When Lorraine Rogers-Bolton saw the setting of this Jupiter home along the tranquil Loxahatchee River, she knew she had all the inspiration she needed. Rather than attempting to compete with the property’s raw, indigenous beauty, the president of Rogers Design Group emulated the outdoors by implementing organic materials and a rich, neutral color palette into her design. “The location is so pristine that I wanted the exterior and interior to complement each other in a symbiotic way,” she says.
Rogers-Bolton’s principal philosophy is that interior architecture plays as big a part in a well-designed space as the furnishings. To soften the edges of the contemporary abode, Dennis Rainho, West Palm Beach-based architect at YRA Designs Inc., collaborated with Rogers-Bolton to imbue telluric features into the project without compromising its minimalistic roots. A shell stone driveway, made of concrete, coloring, and seashells, leads to the two-story, custom residence. Chiseled Texas limestone brings texture to the patio and exterior pathways. Brazilian ipe, a tropical hardwood as dark as mahogany, adds warmth, as do the bronze railings and custom lighting fixtures. Working in harmony, these features balance the home’s clean lines.
“I love streamlined, simple architecture, but I didn’t want the sterile feeling contemporary homes sometimes give,” Rogers-Bolton explains. “Adding all the woodwork and stone creates a much more comfortable atmosphere. This ideology automatically elicits earthy tones.”
Walnut moldings predominate the five-bedroom, seven-bathroom home, and the fabrics mirror the relaxed vibe. Scant prints or patterns ensure that the focus remains on the waterfront views and the contours that frame them. In the great room, the tone-on-tone rug supplies contrast and a grounding point.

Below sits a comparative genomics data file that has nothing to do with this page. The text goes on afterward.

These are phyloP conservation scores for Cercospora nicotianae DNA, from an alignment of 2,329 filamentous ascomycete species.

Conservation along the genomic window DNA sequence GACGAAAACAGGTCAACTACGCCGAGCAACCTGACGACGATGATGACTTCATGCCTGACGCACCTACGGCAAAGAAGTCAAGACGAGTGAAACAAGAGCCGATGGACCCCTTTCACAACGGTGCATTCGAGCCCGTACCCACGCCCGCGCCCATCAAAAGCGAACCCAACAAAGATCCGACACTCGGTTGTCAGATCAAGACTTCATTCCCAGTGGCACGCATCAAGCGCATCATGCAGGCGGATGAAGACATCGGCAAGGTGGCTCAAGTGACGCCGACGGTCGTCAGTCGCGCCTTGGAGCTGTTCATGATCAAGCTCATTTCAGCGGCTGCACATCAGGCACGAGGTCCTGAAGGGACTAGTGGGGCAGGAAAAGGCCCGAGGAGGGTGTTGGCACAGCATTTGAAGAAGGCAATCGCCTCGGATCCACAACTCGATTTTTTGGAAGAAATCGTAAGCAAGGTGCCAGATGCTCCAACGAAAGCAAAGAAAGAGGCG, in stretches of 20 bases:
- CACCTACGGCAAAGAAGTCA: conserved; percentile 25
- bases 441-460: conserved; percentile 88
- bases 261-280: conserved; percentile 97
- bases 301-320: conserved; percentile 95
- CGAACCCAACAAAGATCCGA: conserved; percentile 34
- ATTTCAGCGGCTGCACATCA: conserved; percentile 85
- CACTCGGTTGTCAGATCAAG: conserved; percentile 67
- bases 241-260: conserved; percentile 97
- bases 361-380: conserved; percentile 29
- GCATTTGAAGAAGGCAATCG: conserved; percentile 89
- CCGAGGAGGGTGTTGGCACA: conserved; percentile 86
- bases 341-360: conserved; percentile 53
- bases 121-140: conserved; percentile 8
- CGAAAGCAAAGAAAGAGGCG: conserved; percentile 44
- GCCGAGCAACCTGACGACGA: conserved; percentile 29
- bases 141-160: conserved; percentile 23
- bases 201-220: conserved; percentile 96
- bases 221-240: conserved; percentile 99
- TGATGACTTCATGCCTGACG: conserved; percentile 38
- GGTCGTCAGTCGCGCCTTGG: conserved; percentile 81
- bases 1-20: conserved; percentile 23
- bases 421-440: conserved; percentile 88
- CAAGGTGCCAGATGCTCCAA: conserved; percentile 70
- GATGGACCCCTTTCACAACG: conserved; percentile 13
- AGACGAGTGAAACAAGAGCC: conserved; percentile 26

“Melding nature-given materials with simplicity of form creates an organic aesthetic,” she says. “Every inch of this home expresses that belief.”
Rogers-Bolton makes this apparent in her choice of soft colors—ivory, white, and taupe—punctuated with splashes of royal blue and periwinkle, which echo the encompassing vista.
Designed to savor South Florida’s ideal climate, the great room’s 10-foot-tall glass walls retract fully from the travertine stone column. The right glass wall opens to a southern exposure while the left reveals an eastern panorama and leads to a covered patio. Once the glass barriers are fully encased in the opposing walls, the house opens up to a spectacular view of the Loxahatchee and the pool, creating the ultimate indoor-outdoor playground.
“The stunning views can be seen through the silver travertine columns and walnut soffits, which camouflage the sunshades beneath them,” Rogers-Bolton says. “It’s truly magnificent.”
In the matte white kitchen, a strong architectural wall supports the custom cabinetry, encasing the wine refrigerator and serving bar. Entering through walnut-framed windows, natural light illuminates the polished Macchia Vecchia marble waterfall island. A custom stainless steel hood and three bar stools with woven leather seats and stainless steel frames provide distinctive sheen.
Nowhere is Rogers-Bolton’s modus operandi more evident than in the entryway. In this breezy corridor, tension is articulated in the juxtaposition of walnut columns and crisp lines, as well as a TK wood staircase with stainless steel wires.
From this vantage point, the eye travels outside to Poised, by Joe Gitterman, a bronze freeform sculpture that seemingly floats between the pool and the garden. This artwork seems to encapsulate the notion of balance between man-made and natural beauty and validate Rogers-Bolton’s design doctrine, applied throughout the house with such striking results. At every turn, the dwelling harmonizes with its tropical waterfront surroundings—elegant without being obtrusive and inviting without losing its sleek appeal.